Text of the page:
Green Pages

Iguana Be Left Alone!

Why TCI tourists should avoid feeding rock iguanas.

By Mel DeBlasio (Yale University), Libby Dube (Western Washington University), and Anna Templeton (University of Vermont) ~ Edited by C.E. O’Brien, Ph.D. (The School for Field Studies, Center for Marine Resource Studies, South Caicos, Turks & Caicos Islands)

Visitors flock to the Turks & Caicos Islands to enjoy the white sand, sunny weather, and calm surf, but they aren’t alone on these picturesque beaches. The Islands are also home to an incredible array of native flora and fauna, which, in contrast to the transient tourists, live year-round in the small but rich island ecosystems.

A distinctive resident of the Turks & Caicos Islands is the Turks & Caicos rock iguana.

One particularly noticeable resident is the large Turks & Caicos rock iguana. Although their long tails, scaly skin, and big claws make them look like invincible predators, the species is actually critically endangered according to the International Union for Conservation of Nature (IUCN) and very susceptible to human and environmental disturbances. The reptiles were once widespread across Turks & Caicos, but can now only be found on a few isolated cays.

According to an evaluative study conducted in 2002, rock iguanas had disappeared from 13 of the islands in the Turks & Caicos that they once inhabited. Not only is this bad news for the iguanas themselves, but it’s also devastating for the ecosystems they inhabit. Iguanas play an essential role in maintaining the environment for the other plants and animals that share their space. For example, native plants rely on iguanas to spread their seeds across large distances. The iguanas nibble on the plants in one location and excrete the indigestible seeds in a new location. They also dig up the ground to make their burrows, mixing oxygen and nutrients throughout the soil. As a result of these important behaviors, when the iguana population declines the whole native ecosystem suffers greatly.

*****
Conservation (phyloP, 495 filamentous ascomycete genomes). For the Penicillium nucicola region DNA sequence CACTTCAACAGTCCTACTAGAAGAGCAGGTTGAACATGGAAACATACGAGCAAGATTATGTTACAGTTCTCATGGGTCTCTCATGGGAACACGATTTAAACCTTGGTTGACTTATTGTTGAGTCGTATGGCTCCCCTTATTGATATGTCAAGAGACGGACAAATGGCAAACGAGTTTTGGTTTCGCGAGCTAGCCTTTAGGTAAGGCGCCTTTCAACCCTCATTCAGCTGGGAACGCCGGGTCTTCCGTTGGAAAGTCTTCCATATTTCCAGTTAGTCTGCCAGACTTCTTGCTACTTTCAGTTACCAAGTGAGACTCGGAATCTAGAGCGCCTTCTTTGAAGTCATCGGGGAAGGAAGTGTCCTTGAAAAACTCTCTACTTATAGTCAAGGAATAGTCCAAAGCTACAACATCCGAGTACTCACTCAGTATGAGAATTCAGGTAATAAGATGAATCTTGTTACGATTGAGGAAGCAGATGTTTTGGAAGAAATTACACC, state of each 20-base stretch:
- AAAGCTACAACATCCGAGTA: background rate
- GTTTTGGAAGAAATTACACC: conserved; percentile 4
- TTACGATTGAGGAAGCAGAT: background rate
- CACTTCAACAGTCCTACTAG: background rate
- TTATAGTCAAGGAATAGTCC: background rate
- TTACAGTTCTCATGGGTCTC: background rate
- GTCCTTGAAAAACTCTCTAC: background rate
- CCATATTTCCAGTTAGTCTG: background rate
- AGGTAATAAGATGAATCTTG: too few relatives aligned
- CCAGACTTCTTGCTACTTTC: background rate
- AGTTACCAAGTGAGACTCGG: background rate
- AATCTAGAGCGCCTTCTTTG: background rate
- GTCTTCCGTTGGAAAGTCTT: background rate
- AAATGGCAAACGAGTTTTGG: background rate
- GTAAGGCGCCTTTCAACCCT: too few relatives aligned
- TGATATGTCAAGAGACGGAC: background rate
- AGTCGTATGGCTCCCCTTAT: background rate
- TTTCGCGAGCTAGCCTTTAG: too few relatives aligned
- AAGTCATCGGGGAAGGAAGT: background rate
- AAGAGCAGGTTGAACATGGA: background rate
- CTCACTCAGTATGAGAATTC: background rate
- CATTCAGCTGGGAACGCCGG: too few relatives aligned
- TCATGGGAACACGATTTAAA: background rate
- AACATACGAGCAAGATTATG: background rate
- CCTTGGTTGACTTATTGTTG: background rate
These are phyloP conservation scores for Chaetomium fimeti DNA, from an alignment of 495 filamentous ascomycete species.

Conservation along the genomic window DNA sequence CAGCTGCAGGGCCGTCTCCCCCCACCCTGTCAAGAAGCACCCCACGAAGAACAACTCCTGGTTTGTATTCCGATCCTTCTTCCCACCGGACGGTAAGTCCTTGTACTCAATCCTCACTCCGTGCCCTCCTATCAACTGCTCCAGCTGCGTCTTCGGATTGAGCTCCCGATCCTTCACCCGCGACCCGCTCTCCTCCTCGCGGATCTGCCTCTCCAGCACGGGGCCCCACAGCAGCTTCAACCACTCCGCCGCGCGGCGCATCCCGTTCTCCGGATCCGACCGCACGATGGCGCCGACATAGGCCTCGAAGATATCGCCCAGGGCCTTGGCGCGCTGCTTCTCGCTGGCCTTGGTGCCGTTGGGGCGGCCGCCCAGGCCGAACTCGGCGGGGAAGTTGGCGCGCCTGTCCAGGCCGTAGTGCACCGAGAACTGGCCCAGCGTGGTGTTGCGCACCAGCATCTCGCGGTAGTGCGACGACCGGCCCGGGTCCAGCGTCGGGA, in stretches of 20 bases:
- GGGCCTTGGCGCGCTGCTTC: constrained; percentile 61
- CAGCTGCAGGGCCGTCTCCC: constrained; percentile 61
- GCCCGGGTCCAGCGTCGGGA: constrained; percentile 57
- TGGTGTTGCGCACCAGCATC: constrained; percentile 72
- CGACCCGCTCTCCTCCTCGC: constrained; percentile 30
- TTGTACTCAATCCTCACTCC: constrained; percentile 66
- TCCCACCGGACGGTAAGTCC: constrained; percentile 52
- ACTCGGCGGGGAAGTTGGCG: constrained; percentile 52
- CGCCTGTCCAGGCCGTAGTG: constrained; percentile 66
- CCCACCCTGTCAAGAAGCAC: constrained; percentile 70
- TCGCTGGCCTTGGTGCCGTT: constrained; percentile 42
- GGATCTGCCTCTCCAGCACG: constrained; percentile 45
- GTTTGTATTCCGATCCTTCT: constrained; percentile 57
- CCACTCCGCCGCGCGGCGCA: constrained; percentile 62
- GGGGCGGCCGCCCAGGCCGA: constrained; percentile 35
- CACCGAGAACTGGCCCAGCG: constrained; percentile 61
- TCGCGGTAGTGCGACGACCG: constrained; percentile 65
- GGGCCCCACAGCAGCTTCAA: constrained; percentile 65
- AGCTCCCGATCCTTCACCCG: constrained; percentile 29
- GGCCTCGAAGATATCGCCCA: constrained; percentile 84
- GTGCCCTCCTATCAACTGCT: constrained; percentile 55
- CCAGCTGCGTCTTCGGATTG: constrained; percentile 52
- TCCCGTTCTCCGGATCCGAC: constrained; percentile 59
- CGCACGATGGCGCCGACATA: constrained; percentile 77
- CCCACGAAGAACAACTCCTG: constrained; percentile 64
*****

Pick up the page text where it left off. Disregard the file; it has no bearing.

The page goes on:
Organizations from Turks & Caicos and abroad have been working for years to restore the iguana population, reintroducing them to uninhabited cays and protecting them where they do occur. In the past, these iguanas were hunted by feral cats and dogs, as well as humans. These days, iguanas face a friendlier, but nonetheless dangerous, threat. Tourists encountering these intriguing animals on vacation are inclined to feed them, a widespread practice referred to as “provisioning.” But despite good intentions, provisioning can have disastrous consequences for the TCI rock iguana and wildlife in general.

In other animals, provisioning can lead to a host of negative consequences. For instance, researchers have found that a history of human feeding has made members of the population of bottlenose dolphins in Sarasota Bay (Florida) inclined to seek interaction with fishers, boaters, and tourists. This has led to an increase in the rate of injury to these dolphins through entanglement with fishing gear and collisions with boats. Similarly, a study of Barbary macaques in Morocco demonstrated that provisioned populations experienced higher stress levels and hair loss. Studies of birds have found that provisioning can negatively impact health due to the inappropriateness of the food provisioned (bread is not good for most birds!) and the disease and parasite transmission that can occur between individuals when they are congregated at unnaturally high densities around a food source.